b. It takes place before the Father – when they are approaching the very throne room of God in prayer.
4. This leads us to the three virtues which the authors were constantly remembering in prayer to God—virtues which should characterize every Christian.
IV. Three Principles of Genuine Faith
A. Here they are:
1. Genuine Faith is Characterized by Righteous Works
2. Christian Love is Characterized by Diligent Labor
3. Biblical Hope is Characterized by Perseverance
B. In Paul’s earliest letter, he introduces for the first time the three great abiding Christian virtues – faith, love, and hope,
1. Most familiar to us is 1 Cor 13:13.
2. In that context, love was listed last because his emphasis was on the need for love in using spiritual gifts.
3. In Thessalonians, his focus is on the return of the Lord and the hope associated with that (every chapter ends with this concept).
4. Here, he also mentions the forms in which these principles mainly exhibit themselves (Ellicott, 8:131)
C. Point: Genuine Faith is Characterized by Righteous Works
1. Proof: Verse 3a
a. Genuine Christian faith is characterized by good works.
b. Faith is complete trust and reliance, confidence in someone or something.
(1) It’s not just a profession. It is a commitment.
(2) The Thessalonians had put their complete faith and trust in Jesus Christ, as presented in the gospel, and it was evident by their works.
(3) He knew what they were like before they believed, and after, and he saw the difference in them.
(1) The term can refer to whatever displays itself in activity – a deed or action.
(2) Or, as here, it can refer to the manifestation of that activity, that is, the result (James 1:4 – Let endurance have its perfect result [work]).
(3) We get our term “ergonomics” from it.
(4) Paul and the rest of Scripture are very clear: salvation does not result from human works, but it is validated by them.
(a) Ephesians 2:8-10
(b) James 2:14-26
2. Picture: Now these good works are manifest in a thousand ways (Lenski).
a. In caring for the poor in the church
b. In setting up the church every Sunday
c. In evangelism
d. In discipling others
e. Anything that is done for the sake of Christ.
f. It’s what Jesus called laying up treasure in heaven.
g. See 1 Cor 3:10-15
3. Application: As is often said, “It’s not enough just to talk the talk; you have to walk the walk.”
a. The proof to Paul of the Thessalonians’ genuine faith and what he remembered thank God for was that they had been transformed, as their works demonstrated.
b. The same holds for us.
(1) If we indeed know Christ, then we are going to be eager to do things that build up His church.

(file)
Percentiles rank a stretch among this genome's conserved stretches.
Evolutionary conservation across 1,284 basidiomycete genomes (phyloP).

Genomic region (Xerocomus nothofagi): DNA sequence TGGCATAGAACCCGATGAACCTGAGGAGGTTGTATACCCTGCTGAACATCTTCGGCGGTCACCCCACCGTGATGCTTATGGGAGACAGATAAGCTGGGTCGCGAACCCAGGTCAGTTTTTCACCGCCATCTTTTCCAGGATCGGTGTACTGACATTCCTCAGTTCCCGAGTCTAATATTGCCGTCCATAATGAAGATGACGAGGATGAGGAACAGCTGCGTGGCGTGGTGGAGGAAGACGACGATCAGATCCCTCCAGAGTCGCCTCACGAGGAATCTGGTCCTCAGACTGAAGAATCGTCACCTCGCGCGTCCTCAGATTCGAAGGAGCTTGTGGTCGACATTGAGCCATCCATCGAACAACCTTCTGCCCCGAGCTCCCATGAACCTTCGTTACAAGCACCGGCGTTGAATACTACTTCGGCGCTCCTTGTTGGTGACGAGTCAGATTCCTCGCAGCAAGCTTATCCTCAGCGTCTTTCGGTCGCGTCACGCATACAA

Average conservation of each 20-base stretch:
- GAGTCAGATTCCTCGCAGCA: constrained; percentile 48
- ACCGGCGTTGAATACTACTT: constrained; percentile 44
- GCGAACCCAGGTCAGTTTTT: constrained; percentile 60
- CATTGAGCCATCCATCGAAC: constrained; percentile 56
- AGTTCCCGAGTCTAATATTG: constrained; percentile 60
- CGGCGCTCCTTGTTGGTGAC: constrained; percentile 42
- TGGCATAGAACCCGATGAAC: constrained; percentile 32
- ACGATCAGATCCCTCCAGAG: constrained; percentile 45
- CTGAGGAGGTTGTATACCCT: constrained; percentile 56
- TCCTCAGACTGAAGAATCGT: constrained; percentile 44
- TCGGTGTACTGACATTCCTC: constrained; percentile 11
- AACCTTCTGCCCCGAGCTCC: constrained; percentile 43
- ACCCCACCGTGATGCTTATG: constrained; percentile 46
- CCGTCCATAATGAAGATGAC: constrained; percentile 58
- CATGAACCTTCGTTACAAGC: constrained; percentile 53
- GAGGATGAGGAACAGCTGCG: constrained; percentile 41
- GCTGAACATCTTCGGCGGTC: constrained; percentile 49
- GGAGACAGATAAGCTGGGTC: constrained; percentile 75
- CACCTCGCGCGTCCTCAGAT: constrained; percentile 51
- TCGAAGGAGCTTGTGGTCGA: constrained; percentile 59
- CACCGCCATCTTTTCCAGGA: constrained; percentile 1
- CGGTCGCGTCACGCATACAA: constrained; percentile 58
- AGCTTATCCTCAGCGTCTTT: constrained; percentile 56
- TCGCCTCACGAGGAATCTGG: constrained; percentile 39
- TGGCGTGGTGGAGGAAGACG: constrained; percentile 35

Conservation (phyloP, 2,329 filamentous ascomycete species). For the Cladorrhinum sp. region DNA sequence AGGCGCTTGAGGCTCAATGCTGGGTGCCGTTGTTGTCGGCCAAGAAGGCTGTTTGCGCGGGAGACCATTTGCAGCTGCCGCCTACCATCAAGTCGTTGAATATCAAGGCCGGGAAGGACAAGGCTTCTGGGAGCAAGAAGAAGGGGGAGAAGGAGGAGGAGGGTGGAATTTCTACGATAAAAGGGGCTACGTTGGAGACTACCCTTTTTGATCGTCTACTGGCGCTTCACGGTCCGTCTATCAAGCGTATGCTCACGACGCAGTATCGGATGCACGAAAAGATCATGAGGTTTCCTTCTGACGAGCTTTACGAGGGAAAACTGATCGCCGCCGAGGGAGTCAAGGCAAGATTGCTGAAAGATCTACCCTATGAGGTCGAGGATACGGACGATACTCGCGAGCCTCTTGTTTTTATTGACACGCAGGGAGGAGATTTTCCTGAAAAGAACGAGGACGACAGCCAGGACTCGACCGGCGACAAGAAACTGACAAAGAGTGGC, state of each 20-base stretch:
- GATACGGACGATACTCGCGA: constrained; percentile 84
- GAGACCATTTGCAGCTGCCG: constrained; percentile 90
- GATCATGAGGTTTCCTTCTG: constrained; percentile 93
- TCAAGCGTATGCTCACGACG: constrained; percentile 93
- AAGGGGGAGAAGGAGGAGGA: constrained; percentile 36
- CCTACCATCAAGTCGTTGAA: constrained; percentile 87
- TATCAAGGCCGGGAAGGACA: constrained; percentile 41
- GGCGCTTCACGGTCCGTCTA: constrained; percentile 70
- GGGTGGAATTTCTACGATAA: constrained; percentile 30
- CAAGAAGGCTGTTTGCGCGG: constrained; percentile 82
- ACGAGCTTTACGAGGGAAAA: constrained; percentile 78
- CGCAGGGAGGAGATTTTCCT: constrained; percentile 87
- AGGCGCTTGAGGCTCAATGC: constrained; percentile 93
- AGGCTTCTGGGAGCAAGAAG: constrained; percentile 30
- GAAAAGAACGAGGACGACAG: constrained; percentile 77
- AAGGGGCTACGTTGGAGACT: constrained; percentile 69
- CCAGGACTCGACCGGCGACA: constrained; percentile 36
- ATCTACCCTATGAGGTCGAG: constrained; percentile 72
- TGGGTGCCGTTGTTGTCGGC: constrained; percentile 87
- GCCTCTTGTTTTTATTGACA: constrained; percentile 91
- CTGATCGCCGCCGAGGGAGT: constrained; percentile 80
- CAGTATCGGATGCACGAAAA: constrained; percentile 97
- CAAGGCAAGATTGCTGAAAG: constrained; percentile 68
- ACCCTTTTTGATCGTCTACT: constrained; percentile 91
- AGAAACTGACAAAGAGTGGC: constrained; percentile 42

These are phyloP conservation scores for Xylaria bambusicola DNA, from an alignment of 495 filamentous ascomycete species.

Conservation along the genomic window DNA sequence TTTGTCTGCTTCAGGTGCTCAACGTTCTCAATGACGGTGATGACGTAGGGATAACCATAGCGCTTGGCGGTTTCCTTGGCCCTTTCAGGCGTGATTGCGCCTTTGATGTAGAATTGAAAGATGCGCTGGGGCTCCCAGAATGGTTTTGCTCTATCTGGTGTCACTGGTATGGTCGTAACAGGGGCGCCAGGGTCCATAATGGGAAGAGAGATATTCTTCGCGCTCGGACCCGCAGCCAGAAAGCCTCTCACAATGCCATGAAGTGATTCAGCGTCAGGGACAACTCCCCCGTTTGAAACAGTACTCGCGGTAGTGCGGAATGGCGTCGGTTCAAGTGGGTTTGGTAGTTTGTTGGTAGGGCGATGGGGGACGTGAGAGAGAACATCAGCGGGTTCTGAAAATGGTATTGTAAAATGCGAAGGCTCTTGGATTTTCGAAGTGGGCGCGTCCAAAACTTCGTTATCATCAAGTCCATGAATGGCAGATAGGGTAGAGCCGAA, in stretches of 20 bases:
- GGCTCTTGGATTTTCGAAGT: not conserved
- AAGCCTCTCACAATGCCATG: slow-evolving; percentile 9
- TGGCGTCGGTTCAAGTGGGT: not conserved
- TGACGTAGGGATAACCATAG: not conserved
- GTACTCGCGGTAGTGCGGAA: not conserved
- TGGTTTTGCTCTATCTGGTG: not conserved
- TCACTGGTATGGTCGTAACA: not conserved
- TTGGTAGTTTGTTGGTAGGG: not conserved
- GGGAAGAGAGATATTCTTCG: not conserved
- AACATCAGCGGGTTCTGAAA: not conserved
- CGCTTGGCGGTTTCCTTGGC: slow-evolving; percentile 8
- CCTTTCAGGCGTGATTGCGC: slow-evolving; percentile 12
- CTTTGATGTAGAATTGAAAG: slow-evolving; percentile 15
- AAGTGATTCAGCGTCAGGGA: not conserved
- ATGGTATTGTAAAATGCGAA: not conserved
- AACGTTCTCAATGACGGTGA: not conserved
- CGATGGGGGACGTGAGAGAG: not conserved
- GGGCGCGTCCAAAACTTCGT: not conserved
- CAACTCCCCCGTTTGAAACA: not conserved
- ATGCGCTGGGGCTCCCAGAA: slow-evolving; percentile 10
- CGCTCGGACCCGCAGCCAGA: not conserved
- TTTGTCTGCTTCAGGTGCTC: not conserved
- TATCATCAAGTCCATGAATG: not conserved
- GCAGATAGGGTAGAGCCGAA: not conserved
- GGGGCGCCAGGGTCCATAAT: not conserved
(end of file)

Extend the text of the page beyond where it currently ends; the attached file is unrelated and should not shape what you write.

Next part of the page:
(2) When others think of us, we should hope that they are reminded of our faith in Christ which shows itself in our work for Him and His church.
Not only did Paul constantly remember their faith-produced work, but he also remembered their labor of love. You see,
D. Point: Christian Love is Characterized by Labor
1. Proof: v. 3b
a. True love labors for another
(1) Different focus than the term “work”
(2) Work focuses on the result; labor focuses on the action involved
(3) We get the term “copious”
(4) It refers to strenuous effort, to the point of sweat and fatigue; it is hard work which has an element of trouble or resistance.
(1) You are familiar with this term – agape.
(2) This term was lightly used by the Greeks until Christians adopted the term to refer to the kind of love that God has demonstrated toward mankind.
(3) The Greeks were fond of eros (erotic) which is a self-gratifying love; they also knew philos (or phileo), a mutually-beneficial kind of love.
(4) Agape is altogether different.
(a) It is a self-sacrificing love; a love which does what is in the best interest of others and without expecting reciprocation.
(b) Agape is a decision we make, a choice to love the other person without strings attached.
(c) Jesus gave instruction regarding this highest form of love – John 15:13
(d) Notice that it is not an emotion, not a feeling – it is love in action
1. 1 Cor 13
2. Feelings may follow, but it is done regardless of how one feels (Eph 5:25)
(e) This kind of love is not natural for us.
1. We are such self-centered, prideful individuals; what I affectionately like to call “black-holes of selfishness.”
2. It really takes a work of God in us to cause us to love like this.
(f) John says that we only express this kind of love because God first expressed it toward us:
1. 1 John 4:19, 10
2. See John 3:16
2. Illustration: Husband who did the dishes with a bad attitude - just a big zero in God's book.
3. Application: The Thessalonians, because of their faith in Christ, exerted themselves with great fervor to love one another in the midst of persecution and difficult circumstances.